Australian four piece Twerps were a standout at this year’s Treefort Music Festival. Their first full length on Merge Records, “Range Anxiety,” is a culmination of eight years of dedication, multiple prior recordings and several lineup changes.
Singer/guitarist Marty Frawley, singer/guitarist Julia McFarlane, drummer Alex Macfarlane, and bassist Gus Lord are touring through the summer, bringing their jangle-pop inspired music stateside.
Twerps played to a packed house at Mississippi Studios on their way through Portland, Oregon. Frawley has an easy stage presence, compared to Julia McFarlane’s stoic performance and Alex McFarlane’s driving drum beats. Watching them play “I Don’t Mind” and “Stranger” reminds you how well this crew goes together and displays the chemistry they have with one another.
She Shreds: So, the band started in 2008 and you’ve had a few line-up changes since. How do you integrate new members into the band and into the sound?
Julia McFarlane: Both times, actually, we had a few shows booked already… When Pat [O’neill, drummer] left, we kind of had to find someone pretty fast. And we had been playing shows with his band, The Stevens, and we all really loved Alex’s drumming and he’s a songwriter as well and a really good dude. And we were like, “Do you want to just fill in because you would be awesome.” And he’s still doing it, so he must really like it. He’s had heaps of input creatively as well. So when Alex joined we just had this burst of creativity because he was so motivated. So that felt kind of seamless. We were able to figure out how the band was going to work in a new way with Alex.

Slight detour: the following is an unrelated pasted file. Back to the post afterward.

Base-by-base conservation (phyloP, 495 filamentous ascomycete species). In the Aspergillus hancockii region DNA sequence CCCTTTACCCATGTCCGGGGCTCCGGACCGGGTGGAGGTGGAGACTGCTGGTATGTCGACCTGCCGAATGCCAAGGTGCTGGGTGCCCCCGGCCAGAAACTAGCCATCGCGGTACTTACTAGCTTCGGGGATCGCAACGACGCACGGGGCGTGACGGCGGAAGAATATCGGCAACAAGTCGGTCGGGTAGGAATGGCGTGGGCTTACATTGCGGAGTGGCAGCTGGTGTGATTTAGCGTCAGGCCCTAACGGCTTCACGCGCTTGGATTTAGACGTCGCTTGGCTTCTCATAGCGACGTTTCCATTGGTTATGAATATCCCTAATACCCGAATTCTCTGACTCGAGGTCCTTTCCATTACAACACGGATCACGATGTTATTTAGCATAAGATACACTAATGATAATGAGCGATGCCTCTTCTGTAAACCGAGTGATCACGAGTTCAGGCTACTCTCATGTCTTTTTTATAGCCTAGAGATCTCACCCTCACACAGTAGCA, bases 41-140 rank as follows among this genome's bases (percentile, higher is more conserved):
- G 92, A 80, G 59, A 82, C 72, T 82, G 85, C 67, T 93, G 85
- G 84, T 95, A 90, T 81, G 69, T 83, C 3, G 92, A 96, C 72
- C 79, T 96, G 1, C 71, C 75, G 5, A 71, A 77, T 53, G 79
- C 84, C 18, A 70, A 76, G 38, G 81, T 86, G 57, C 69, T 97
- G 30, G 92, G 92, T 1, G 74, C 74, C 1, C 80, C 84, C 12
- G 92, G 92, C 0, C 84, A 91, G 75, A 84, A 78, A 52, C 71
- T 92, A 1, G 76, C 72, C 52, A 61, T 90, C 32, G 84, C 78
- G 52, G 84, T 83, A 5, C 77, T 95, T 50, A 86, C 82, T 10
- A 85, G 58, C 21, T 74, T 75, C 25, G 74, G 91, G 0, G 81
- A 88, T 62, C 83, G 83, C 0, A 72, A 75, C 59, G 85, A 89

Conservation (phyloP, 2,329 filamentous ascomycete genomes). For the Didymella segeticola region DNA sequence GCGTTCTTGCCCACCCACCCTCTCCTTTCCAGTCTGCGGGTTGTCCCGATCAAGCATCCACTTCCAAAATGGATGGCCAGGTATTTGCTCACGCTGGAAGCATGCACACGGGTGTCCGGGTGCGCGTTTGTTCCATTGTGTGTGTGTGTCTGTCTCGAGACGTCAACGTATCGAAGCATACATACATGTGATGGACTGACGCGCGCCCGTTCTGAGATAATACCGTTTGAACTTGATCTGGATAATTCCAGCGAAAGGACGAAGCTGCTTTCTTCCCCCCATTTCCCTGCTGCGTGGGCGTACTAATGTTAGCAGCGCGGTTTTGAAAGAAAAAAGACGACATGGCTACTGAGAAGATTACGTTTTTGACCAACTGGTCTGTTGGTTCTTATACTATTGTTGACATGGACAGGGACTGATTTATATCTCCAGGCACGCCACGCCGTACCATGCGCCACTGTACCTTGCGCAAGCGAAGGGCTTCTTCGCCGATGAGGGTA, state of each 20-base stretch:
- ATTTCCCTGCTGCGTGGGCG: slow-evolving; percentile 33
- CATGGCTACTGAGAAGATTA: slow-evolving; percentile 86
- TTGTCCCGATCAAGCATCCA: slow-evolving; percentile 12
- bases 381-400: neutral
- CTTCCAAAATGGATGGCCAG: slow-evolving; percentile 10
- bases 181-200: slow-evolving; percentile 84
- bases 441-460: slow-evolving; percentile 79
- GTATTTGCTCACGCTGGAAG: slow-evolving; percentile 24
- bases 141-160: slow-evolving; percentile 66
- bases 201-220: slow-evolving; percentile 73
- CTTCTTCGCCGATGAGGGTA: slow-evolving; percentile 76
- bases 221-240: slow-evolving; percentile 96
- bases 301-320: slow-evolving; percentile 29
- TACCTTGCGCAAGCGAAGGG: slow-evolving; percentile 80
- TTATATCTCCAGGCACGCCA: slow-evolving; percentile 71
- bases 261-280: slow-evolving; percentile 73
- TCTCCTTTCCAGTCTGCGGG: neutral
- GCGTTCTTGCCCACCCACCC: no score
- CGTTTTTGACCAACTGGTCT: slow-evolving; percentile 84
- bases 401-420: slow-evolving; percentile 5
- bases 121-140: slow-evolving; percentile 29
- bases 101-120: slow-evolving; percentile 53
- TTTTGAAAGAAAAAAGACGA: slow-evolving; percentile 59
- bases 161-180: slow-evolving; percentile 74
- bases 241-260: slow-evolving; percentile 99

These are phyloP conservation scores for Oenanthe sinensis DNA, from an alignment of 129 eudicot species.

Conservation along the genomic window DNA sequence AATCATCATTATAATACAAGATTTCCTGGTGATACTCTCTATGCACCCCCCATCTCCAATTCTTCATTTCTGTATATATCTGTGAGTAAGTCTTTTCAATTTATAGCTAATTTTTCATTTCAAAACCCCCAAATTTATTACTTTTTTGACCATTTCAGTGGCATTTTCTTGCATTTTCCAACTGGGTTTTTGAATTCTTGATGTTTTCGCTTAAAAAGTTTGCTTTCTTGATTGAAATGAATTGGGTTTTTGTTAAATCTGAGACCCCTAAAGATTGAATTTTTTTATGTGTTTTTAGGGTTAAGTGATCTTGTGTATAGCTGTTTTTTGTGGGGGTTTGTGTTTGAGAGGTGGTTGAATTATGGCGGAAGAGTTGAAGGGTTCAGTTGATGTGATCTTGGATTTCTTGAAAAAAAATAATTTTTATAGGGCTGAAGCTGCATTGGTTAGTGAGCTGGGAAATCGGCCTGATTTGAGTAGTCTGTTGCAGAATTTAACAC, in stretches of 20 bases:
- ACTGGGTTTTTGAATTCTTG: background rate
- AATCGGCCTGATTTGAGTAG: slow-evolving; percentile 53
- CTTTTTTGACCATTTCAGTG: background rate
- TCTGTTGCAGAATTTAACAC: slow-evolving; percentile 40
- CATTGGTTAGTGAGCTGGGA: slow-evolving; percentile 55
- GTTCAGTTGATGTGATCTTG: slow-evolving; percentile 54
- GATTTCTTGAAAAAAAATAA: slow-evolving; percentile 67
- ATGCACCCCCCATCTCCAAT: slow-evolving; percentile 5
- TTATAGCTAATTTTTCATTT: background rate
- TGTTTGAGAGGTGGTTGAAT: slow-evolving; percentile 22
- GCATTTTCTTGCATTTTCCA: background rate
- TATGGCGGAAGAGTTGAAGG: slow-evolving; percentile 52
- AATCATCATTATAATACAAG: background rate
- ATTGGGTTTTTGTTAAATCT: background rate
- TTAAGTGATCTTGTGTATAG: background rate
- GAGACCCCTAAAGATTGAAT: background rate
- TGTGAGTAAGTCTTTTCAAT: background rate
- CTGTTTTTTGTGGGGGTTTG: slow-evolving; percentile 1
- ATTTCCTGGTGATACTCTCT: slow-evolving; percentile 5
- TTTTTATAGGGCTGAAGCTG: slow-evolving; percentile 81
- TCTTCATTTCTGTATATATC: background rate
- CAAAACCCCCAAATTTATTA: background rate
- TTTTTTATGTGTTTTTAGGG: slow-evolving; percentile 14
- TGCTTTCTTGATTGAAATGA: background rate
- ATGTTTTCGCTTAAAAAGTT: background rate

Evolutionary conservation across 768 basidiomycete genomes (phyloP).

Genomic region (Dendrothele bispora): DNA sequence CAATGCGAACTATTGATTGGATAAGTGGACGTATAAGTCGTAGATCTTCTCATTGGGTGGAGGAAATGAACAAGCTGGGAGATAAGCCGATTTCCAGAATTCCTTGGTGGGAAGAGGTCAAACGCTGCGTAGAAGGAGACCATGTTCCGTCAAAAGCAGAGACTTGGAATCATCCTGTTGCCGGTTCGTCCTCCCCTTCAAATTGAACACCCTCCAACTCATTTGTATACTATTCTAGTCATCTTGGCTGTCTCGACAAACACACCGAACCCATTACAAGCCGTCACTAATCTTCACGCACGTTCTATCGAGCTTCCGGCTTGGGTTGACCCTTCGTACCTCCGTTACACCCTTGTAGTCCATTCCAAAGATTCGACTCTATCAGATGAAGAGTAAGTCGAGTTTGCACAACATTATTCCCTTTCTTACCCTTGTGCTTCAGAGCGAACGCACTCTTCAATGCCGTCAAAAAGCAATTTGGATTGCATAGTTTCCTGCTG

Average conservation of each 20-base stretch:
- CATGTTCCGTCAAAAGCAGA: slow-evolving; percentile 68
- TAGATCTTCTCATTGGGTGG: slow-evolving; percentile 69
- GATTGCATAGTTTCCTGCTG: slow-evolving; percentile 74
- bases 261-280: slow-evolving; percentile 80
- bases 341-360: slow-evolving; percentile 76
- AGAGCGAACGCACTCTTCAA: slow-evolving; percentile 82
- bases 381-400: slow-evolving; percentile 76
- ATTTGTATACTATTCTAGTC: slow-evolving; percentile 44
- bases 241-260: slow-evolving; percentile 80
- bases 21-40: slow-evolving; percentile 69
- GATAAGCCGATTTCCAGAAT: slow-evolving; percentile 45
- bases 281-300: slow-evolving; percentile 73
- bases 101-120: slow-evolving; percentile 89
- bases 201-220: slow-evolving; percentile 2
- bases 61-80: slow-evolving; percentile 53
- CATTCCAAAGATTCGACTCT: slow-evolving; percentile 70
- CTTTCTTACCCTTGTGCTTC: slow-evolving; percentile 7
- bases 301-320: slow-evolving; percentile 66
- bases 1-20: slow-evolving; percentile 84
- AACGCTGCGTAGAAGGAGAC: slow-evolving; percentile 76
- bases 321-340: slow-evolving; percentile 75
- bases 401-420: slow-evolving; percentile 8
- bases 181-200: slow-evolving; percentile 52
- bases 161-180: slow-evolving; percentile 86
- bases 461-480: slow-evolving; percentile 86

How did you get started as a band?
Marty, who’s the singer, and Rick, our old bass player, worked in a record store together. We all knew each other quite well because I played in other bands and Marty played in other bands. They sat down and made some silly demos and they put them up online. They did a cover of Wreckless Eric’s “Whole Wide World,” and I heard it. There was also another song, one of the first songs we did that Marty wrote that sounded like The Clean. I was like, “Can I be in your band? I really want to be in your band. Please can I be in your band?”
What was the first instrument you picked up?
Piano. I was classically trained on piano. I was into it, really into it. I badgered my parents to get a piano. My brother played guitar, my younger brother, and I thought that was pretty cool. I borrowed his guitar all the time. He was like, “No,” and I just made him because I was a bit of a bully. Like, “give me your guitar.” Probably when I was, I reckon, thirteen or fourteen. It was a red Fender Squier Strat. And I was like, “Please my friends and I are going to start a band. Please can I borrow your guitar?” And he finally, after he got really angry and fed up with me he said yes and I brought it back to him with a big chip out of it.
What gear did you bring with you on tour?
I have a ‘74 mustang and I have some pedals. I use a Boss Tremolo quite a bit and I use a Boss chorus pedal for one song. I use a Holy Grail Reverb and I always have a Boss tuner pedal plugged in. I have a Boss Analogue Delay for one song.
What advice do you have for new guitarist or bands who are trying to get something out there?
Follow your instincts. Follow what you really think is the right thing to do and the fun thing to do.